Last week, Right Stuf revealed that they will be creating a new brand. The label, known as Lucky Penny, will specialize in “high-quality and budget-friendly” releases, while the Nozomi Entertainment brand will be elevated to include the company’s higher-end products. The company plans to launch Lucky Penny with three titles:
- Aoi Hana: Sweet Blue Flowers
- Ristorante Paradiso
I won’t delve too far into this, since I’m currently working on a larger article on this situation. However, I do want to use this as an opportunity to discuss branding. Formally, a brand is defined as any “name, term, sign, symbol or design, or a combination of them intended to identify the goods and services of one seller or group of sellers and to differentiate them from those of other sellers.”
“And what does this mean in English?”
Well, dear reader, in English, a brand is the combination of elements that define a product to a customer. These are the elements that customers will immediately recognize, remember, and attach themselves to as a good, if not the best solution to a problem. A good brand conveys that the product is the best tool for the job at hand in a manner that is both recognizable and memorable. Established brands have particular advantages, due to the fact that they’ve had time to garner market-share, as well as mind-share that will give them an advantage in the marketplace. Prominenet brands are able to command higher prices, as users invest in both the product and its reputation. Such prominent brands include the Band-Aid adhesive medical strips, Coca Cola, and Kleenex brand facial tissues.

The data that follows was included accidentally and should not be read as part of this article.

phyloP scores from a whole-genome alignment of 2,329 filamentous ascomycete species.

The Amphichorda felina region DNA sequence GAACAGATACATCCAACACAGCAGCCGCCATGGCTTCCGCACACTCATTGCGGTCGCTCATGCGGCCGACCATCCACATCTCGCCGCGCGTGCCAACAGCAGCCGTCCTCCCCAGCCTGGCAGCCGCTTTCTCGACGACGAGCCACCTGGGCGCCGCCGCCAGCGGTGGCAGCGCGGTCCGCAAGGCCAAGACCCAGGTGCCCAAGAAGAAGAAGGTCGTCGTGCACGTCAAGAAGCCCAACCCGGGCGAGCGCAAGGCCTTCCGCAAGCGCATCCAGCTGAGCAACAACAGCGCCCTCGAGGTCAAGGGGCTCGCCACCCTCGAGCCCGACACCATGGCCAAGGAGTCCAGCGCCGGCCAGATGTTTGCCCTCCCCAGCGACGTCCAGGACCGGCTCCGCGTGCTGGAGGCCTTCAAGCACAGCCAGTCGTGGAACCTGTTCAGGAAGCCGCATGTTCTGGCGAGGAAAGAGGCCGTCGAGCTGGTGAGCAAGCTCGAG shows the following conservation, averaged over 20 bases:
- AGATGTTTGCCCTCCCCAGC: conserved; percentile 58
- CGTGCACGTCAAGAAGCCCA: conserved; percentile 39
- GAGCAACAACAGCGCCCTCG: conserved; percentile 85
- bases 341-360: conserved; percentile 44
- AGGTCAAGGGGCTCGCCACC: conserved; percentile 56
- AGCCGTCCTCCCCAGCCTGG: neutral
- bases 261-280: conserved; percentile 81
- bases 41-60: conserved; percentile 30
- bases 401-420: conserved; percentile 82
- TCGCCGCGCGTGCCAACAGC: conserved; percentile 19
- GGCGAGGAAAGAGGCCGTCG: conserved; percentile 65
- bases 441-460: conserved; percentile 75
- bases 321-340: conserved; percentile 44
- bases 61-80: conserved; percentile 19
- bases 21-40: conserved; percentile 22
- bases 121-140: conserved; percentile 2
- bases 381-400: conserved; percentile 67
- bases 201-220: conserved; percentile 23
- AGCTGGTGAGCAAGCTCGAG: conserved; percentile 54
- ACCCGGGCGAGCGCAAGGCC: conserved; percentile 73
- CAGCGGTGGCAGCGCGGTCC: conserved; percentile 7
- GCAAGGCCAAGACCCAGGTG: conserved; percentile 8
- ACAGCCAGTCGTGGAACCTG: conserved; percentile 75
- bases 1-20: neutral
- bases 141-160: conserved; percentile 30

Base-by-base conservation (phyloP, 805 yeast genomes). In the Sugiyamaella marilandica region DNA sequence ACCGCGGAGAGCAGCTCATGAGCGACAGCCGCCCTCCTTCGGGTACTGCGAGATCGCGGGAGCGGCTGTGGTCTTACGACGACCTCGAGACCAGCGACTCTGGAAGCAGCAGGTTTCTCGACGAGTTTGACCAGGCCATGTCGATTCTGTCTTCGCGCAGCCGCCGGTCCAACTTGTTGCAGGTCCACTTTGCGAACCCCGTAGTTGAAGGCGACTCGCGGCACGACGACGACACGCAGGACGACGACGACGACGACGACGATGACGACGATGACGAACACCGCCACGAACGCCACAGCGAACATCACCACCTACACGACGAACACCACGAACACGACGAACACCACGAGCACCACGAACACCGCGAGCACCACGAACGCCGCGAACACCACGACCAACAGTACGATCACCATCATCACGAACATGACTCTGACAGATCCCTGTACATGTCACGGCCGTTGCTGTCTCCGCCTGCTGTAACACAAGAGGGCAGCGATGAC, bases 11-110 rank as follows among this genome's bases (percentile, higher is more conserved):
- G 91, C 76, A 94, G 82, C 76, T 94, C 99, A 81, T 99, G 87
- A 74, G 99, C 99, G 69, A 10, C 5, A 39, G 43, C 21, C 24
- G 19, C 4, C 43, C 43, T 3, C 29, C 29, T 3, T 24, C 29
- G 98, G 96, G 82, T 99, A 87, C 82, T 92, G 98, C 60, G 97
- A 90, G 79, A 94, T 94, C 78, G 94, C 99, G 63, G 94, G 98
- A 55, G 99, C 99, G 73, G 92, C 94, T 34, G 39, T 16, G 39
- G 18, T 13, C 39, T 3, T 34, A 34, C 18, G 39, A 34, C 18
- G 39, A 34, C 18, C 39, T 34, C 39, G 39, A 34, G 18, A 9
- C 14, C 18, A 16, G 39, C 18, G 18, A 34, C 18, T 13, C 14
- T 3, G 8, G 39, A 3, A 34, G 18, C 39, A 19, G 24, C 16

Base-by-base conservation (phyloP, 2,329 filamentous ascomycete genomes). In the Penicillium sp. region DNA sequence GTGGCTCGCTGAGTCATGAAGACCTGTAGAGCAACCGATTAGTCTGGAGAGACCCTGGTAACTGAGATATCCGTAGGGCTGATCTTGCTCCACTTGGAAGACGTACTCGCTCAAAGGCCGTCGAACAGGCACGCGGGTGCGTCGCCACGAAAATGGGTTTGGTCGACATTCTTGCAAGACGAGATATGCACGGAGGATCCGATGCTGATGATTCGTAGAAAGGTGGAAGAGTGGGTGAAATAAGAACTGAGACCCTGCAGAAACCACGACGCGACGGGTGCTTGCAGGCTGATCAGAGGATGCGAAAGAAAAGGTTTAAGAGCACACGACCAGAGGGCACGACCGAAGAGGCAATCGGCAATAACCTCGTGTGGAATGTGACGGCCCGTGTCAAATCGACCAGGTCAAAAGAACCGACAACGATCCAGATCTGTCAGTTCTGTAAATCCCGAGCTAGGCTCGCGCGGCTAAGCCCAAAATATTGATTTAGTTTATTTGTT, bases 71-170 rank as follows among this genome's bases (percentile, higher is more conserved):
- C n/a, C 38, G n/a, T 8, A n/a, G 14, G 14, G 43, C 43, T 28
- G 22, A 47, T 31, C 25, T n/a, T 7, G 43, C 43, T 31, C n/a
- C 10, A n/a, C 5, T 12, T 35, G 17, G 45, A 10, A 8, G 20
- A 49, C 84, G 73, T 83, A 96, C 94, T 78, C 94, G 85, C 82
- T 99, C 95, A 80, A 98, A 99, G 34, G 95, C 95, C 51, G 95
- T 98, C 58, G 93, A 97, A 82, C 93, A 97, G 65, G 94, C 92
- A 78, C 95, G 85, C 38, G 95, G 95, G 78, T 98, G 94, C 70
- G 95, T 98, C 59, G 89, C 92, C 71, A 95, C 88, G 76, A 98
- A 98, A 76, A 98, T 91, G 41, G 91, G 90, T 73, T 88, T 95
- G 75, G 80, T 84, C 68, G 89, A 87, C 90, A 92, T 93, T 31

In our industry, we have a number of recognizable brands, from Dragon Ball to Cowboy Bebop, which elicit similar emotional responses in audiences inside and out of the subculture. These are the titles that people recognize, what grabs their attention, and, most important, what they buy. However, what’s particularly fascinating is that we don’t have the same level of recognition among labels and companies. We don’t have some larger, arching brand like Sony or Nintendo that people identify with the overall product class. While FUNimation does have some mindshare due to their sheer size, we curiously lack that a brand that even the average customer can name in an average conversation.
This is why the announcement of Lucky Penny is such an interesting one. A new brand offers an opportunity to build mindshare and recognition in a market, be it a red ocean or a blue one. It offers a chance to build inroads for customers, and a chance to steal the spotlight from the current market landscape. It’s an opportunity to craft a new message that will get people talking and, more important, looking toward the company’s product offerings under the new brand.
While I don’t see Lucky Penny taking the top spot in the market it will be interesting to see how Right Stuf introduces an maintains the brand in the market. The company has the leverage of being a large-scale retailer, while also holding a number of attractive properties that could be introduced under the brand. With these factors in mind, it will be interesting to see how the label grows and evolves in the months ahead.